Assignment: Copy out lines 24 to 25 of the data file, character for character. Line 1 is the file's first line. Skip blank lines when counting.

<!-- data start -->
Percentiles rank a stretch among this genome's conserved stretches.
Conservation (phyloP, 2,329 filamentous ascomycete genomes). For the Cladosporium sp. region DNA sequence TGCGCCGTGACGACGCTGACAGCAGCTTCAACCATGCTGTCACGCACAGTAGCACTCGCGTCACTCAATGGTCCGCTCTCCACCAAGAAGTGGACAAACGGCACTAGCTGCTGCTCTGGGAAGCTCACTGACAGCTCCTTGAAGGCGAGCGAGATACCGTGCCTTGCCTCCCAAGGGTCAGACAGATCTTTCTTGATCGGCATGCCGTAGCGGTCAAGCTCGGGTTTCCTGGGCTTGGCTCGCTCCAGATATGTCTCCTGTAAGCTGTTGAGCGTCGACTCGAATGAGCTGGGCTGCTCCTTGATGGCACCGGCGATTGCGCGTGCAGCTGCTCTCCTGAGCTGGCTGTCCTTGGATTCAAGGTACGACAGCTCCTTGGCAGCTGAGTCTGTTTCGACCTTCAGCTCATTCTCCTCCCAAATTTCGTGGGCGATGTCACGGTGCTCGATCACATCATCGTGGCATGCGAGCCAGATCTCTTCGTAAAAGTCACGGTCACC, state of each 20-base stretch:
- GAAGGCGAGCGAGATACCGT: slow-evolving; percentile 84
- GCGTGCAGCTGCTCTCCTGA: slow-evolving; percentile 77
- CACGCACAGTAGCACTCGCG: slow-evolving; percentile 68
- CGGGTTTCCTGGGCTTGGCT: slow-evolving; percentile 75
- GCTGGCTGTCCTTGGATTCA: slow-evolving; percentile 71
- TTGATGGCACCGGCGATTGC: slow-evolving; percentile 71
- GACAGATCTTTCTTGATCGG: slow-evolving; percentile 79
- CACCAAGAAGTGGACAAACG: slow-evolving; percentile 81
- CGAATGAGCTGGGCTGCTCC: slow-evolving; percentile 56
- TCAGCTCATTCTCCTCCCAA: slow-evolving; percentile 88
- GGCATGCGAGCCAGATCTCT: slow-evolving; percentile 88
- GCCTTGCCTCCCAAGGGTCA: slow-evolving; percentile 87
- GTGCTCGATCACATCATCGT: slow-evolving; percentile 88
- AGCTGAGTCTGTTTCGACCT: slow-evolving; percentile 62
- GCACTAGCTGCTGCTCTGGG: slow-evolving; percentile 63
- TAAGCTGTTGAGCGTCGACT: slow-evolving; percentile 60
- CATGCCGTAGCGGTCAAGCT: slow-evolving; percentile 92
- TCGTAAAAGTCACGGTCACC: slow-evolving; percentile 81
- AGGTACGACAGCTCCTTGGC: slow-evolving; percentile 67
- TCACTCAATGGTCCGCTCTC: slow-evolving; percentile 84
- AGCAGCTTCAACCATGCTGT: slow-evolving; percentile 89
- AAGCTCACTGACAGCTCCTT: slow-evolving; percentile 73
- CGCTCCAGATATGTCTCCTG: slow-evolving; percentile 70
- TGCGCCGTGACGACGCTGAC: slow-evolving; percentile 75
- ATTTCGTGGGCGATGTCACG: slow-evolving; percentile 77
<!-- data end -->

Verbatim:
- AAGCTCACTGACAGCTCCTT: slow-evolving; percentile 73
- CGCTCCAGATATGTCTCCTG: slow-evolving; percentile 70